Down cows, cows who are unable to rise, are one of the most frustrating emergencies facing cattle veterinarians. While occasionally cows are down by readily treatable conditions, often the prognosis is poor and treatment unrewarding. It is important to identify the cause of an animal being down to assess the value of treatment, quality of life and prognosis for survival. There is seasonal variation in the common causes for non-ambulatory cattle, but these are the most common in our area:
Tick-borne disease, including Anaplasmosis and Theileria, can be a common cause of non-ambulatory cattle from late summer into winter. These cattle are anemic or jaundiced, which means their mucus membranes (most easily assessed at the vulva) are pale or yellow. Once an animal is down with this disease, prognosis for recovery is poor. Treatment can be attempted with appropriate antibiotics, supportive care including B vitamins, and in certain individuals, blood transfusions. It is also important to assess the extent of the disease in the herd to prevent additional animals from going down.
Physical trauma can also cause cows to go down. Spinal trauma, most commonly a result of riding injury, causes weakness primarily in the hind quarters. Calving trauma can similarly result in pressure on the nerves controlling the rear limbs, resulting in the inability to rise. Broken limbs or severe joint dislocations are less common types of trauma in mature cattle. Cattle who are down due to physical trauma are often bright with a normal appetite, helping to distinguish them from other disease processes. Some cattle will recover with rest and treatment with steroids or anti-inflammatories.
Non-traumatic spinal conditions also occur in cattle. Lymphoma, a common type of cancer in cattle caused by the bovine leukosis virus, often affects the spinal column. These cattle have poor tail tone and often will continue to eat. Additional tumors may be palpable externally or per rectum. Less commonly, abscesses can occur in the spine causing similar symptoms. Euthanasia is recommended in these cattle to prevent additional suffering.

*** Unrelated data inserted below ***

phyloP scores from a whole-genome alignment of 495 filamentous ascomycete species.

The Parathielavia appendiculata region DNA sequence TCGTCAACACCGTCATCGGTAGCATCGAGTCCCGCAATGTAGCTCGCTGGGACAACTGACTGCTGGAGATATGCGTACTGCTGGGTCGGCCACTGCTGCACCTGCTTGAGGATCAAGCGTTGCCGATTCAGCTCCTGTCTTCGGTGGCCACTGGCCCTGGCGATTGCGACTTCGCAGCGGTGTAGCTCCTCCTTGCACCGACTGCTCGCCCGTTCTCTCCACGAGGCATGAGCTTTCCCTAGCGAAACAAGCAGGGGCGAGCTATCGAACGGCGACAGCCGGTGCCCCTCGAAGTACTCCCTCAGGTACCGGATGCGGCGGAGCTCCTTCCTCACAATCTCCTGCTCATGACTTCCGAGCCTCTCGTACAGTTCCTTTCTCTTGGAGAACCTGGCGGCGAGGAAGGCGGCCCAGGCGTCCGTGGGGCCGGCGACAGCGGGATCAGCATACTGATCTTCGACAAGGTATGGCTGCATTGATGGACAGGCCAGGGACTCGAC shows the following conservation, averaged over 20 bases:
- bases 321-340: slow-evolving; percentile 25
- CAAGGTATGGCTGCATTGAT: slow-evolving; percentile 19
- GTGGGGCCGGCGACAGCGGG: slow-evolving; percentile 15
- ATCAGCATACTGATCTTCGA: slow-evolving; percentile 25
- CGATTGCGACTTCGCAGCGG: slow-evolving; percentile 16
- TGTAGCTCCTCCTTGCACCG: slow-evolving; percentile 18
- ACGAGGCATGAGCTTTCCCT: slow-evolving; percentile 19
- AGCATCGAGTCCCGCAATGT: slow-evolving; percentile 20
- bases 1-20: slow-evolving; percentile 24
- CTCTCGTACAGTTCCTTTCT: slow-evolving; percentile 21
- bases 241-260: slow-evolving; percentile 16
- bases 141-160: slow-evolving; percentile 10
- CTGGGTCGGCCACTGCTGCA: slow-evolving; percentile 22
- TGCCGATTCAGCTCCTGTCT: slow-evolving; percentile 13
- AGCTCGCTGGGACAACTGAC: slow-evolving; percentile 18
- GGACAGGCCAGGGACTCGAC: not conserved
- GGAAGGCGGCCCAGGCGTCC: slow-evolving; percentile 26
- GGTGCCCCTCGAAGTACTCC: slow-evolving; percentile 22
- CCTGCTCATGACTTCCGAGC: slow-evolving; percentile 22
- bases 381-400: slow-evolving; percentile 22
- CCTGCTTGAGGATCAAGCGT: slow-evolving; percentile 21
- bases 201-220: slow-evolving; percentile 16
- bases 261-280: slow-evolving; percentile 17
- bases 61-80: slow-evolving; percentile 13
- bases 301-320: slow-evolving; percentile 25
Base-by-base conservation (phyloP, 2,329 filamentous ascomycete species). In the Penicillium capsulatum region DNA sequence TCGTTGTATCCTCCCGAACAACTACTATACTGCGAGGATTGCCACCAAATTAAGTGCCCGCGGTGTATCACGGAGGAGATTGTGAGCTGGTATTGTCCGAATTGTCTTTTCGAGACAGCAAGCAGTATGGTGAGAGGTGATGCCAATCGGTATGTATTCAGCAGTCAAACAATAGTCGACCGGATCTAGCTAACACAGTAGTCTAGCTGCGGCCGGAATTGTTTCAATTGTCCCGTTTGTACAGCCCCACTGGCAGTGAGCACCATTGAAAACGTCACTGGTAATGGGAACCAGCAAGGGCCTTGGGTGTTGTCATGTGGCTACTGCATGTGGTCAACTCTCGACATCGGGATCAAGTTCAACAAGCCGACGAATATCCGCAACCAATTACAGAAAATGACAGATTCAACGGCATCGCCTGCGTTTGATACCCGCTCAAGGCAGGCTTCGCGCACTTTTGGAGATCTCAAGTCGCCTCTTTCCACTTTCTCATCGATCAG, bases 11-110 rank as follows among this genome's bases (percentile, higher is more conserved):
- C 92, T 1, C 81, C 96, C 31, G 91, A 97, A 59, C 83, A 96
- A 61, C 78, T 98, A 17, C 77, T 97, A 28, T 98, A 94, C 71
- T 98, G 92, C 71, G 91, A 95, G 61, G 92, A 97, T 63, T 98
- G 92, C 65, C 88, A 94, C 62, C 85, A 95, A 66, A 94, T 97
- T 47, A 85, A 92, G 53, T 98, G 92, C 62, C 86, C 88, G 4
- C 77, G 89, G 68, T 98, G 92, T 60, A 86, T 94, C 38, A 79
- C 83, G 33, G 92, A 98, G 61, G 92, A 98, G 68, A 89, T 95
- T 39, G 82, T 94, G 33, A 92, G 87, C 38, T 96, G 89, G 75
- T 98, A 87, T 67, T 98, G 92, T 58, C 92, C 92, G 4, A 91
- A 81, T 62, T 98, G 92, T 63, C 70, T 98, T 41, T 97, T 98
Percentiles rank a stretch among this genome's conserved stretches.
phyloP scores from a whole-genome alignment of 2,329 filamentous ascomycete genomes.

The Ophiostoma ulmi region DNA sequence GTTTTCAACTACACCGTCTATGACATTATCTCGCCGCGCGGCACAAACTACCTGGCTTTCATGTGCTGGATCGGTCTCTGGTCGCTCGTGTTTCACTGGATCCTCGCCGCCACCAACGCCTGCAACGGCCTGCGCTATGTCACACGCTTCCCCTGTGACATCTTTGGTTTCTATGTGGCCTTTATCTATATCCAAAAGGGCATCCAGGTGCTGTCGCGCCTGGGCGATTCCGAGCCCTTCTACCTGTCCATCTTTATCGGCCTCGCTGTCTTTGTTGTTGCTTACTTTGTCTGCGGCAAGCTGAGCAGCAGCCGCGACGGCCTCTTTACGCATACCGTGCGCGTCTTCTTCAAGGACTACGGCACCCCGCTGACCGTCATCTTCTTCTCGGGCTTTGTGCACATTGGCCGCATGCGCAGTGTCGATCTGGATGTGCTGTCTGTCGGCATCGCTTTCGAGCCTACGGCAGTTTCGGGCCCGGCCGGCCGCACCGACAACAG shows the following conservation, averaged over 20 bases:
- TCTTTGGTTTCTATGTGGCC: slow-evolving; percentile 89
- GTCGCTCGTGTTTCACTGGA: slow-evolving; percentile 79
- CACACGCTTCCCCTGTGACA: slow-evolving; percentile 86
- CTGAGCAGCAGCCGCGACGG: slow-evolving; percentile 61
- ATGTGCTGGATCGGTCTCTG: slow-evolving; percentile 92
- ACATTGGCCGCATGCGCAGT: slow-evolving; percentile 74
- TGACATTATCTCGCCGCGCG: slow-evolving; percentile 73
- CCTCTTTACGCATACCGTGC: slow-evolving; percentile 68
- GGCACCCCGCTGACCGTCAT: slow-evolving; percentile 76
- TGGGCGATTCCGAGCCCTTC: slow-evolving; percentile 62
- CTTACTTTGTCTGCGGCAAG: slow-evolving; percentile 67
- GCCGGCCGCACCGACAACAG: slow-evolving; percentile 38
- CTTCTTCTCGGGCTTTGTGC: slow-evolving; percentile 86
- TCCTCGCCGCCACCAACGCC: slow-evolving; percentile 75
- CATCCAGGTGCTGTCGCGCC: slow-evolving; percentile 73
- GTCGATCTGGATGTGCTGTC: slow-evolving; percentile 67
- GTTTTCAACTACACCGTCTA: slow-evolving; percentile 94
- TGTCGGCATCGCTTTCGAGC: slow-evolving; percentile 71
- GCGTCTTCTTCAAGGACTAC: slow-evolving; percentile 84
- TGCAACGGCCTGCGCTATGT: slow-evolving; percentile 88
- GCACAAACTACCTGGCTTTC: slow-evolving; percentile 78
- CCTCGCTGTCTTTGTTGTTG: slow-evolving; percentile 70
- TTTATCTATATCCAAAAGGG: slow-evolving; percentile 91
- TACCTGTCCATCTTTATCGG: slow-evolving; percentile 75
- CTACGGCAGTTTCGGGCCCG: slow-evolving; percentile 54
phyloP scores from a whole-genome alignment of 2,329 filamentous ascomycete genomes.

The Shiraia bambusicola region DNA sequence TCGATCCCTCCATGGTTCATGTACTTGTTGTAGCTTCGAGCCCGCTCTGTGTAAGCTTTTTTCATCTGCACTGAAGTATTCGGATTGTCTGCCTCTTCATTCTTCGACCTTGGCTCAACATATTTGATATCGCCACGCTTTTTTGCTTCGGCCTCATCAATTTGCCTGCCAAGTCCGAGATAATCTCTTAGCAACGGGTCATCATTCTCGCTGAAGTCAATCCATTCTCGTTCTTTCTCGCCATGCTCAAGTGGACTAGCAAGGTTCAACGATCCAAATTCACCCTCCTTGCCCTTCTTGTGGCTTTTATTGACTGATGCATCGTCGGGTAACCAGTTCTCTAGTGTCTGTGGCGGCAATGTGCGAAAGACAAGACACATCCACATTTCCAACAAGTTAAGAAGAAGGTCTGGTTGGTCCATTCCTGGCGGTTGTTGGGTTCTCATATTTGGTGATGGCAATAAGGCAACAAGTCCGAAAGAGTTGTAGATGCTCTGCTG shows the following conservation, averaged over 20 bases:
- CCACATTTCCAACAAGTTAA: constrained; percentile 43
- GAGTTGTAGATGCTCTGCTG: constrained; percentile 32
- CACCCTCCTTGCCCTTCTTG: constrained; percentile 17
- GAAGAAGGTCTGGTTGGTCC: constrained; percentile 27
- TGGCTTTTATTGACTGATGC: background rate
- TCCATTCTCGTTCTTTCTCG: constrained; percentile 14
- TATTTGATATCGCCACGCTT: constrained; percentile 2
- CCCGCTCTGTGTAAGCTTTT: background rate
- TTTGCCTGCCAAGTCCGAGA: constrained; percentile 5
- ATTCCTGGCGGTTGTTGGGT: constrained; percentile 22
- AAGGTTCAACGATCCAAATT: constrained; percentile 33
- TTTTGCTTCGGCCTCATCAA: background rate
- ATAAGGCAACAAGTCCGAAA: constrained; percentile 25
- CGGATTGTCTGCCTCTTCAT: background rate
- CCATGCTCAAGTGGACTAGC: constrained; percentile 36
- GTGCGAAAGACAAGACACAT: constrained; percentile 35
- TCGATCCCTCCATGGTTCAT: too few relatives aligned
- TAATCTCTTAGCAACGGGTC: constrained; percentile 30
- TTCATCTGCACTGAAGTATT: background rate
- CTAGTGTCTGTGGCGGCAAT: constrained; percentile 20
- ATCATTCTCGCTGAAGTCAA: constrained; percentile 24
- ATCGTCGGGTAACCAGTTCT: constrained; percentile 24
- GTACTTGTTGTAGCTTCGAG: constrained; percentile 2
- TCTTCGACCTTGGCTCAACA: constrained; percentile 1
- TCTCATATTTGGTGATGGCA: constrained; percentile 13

Mineral deficiencies, including calcium (milk fever), magnesium (grass tetany), and phosphorus (creeper cows), are the most treatable cause of down cattle. We see these issues most commonly post-calving, especially in the late winter and early spring. Treatment with minerals can result in a full recovery when there are no complicating concurrent conditions.
During the winter months, especially when hay quality is poor, we occasionally see emaciated animals that become too weak to stand. This condition is called protein-energy malnutrition and is difficult to recover from once down. Focus should be on improving nutrition and making other management changes, such as reducing cattle numbers or early weaning, to prevent additional animals from reaching that condition.
Less common causes of down cattle include rabies (animals are often seen straining and hypervocalizing) and various toxicities, including acorns and nitrates. Septicemia (severe infection that has reached the bloodstream) can also cause animals to go down.
All down animals should have hay and water provided within reach and protected from other cattle. They need shade in the summer and wind protection in the winter. For treatable conditions, prognosis is best if treated promptly. Secondary issues, especially muscle and nerve damage, can quickly become irreversible. If the condition is not treatable, the animal should be humanely euthanized to minimize suffering while in a non-ambulatory state.
Some conditions that cause animals to go down, especially anaplasmosis, grass tetany, septicemia and rabies, can make animals aggressive. Use caution when approaching these individuals and have an escape route in mind in case they rise unexpectedly.